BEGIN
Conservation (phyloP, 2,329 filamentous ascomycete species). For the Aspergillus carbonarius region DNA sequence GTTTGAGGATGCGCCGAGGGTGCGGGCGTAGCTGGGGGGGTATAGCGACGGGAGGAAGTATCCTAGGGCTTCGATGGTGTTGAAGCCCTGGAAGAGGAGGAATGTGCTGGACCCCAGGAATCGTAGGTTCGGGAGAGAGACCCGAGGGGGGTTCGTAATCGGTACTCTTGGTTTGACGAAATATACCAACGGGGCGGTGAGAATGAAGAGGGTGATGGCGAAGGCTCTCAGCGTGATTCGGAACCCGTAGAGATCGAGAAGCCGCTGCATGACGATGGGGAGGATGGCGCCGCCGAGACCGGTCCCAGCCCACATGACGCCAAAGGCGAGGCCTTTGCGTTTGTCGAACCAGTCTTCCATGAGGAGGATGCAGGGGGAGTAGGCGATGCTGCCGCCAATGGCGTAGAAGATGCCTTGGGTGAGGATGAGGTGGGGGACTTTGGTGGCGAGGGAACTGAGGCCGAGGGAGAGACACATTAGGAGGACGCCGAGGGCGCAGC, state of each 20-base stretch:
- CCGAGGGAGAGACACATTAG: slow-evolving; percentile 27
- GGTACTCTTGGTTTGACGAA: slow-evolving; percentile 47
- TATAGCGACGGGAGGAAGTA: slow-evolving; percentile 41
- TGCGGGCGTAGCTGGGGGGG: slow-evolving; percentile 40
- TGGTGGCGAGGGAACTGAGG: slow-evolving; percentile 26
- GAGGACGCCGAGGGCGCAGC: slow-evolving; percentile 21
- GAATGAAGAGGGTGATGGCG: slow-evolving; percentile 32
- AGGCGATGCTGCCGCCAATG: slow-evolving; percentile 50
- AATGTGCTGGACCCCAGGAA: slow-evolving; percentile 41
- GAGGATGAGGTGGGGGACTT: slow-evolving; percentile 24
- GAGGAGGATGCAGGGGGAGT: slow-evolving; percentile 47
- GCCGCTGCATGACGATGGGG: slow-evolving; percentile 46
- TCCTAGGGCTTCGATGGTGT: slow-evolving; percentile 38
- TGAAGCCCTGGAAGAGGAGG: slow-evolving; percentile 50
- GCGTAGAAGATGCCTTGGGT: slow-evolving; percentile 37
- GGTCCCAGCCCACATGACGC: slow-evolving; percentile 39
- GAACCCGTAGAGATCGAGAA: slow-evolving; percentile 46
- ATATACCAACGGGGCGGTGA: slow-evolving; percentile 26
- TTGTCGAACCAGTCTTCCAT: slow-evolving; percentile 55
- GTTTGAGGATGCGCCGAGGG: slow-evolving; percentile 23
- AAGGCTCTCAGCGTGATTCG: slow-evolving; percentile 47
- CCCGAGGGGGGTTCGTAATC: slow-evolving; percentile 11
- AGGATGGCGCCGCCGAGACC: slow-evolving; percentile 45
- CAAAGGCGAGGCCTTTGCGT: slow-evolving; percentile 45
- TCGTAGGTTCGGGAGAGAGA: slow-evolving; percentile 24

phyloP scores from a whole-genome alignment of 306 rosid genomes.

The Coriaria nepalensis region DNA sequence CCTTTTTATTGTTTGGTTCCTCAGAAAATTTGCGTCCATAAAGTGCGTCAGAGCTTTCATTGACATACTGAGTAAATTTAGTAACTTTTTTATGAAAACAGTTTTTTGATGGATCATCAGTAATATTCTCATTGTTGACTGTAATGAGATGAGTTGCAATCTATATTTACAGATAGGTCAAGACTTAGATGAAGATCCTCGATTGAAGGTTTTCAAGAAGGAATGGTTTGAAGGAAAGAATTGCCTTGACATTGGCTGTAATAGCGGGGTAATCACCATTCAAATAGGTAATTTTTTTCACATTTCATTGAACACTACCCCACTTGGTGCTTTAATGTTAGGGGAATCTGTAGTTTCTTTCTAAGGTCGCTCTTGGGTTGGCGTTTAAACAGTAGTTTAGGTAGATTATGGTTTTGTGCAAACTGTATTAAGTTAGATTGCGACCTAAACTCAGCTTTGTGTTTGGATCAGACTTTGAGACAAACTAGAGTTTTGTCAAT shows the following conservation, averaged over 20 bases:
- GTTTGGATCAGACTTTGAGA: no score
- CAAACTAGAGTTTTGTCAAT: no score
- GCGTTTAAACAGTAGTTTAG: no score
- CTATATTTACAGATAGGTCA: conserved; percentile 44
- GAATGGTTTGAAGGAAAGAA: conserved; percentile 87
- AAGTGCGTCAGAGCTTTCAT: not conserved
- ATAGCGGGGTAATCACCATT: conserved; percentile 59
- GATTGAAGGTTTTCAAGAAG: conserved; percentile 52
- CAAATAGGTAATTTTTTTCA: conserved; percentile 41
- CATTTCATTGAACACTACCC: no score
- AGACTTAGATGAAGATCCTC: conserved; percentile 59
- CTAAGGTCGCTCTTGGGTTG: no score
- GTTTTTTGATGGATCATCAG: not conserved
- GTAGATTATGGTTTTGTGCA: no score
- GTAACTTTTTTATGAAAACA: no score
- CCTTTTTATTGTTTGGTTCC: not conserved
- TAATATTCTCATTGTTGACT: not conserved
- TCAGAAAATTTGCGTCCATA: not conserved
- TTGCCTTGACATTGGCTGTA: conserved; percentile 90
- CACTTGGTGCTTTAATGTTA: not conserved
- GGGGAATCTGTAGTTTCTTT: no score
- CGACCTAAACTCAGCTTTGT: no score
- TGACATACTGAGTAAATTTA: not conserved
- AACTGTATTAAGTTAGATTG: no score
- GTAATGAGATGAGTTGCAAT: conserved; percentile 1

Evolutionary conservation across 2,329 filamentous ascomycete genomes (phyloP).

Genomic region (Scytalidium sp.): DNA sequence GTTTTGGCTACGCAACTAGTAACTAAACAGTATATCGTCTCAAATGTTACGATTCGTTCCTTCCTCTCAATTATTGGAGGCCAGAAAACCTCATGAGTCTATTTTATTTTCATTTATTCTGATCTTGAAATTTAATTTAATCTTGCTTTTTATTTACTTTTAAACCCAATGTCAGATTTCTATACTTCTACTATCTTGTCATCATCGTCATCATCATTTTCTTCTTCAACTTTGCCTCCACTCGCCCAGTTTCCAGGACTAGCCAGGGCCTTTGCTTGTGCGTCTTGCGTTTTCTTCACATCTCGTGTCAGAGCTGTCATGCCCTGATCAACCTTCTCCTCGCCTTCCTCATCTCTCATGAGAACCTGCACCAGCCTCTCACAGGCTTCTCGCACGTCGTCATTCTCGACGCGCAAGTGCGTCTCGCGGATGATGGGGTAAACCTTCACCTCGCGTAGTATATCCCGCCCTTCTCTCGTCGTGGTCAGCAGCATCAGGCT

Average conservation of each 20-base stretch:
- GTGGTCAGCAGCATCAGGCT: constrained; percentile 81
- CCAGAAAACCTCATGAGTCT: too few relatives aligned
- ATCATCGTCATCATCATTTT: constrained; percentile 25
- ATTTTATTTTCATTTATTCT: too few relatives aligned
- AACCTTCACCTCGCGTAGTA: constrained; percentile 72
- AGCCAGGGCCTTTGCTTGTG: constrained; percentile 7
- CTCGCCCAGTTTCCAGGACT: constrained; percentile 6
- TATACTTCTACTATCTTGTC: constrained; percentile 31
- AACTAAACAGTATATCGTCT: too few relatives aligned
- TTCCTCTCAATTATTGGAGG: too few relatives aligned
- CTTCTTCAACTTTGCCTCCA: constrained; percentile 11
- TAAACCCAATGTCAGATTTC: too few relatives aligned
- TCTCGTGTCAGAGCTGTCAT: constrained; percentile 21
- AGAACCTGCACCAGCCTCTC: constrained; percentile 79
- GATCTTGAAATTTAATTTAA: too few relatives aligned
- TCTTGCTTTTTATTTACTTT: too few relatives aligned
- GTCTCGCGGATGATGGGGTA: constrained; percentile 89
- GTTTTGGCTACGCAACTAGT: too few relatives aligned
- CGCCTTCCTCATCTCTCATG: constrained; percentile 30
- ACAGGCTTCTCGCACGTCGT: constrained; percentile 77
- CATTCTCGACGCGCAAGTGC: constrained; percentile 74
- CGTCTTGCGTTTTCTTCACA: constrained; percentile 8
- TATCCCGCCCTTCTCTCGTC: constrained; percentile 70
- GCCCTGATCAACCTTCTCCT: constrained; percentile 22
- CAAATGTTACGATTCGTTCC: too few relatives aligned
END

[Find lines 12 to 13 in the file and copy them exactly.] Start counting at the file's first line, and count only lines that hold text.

- GAGGAGGATGCAGGGGGAGT: slow-evolving; percentile 47
- GCCGCTGCATGACGATGGGG: slow-evolving; percentile 46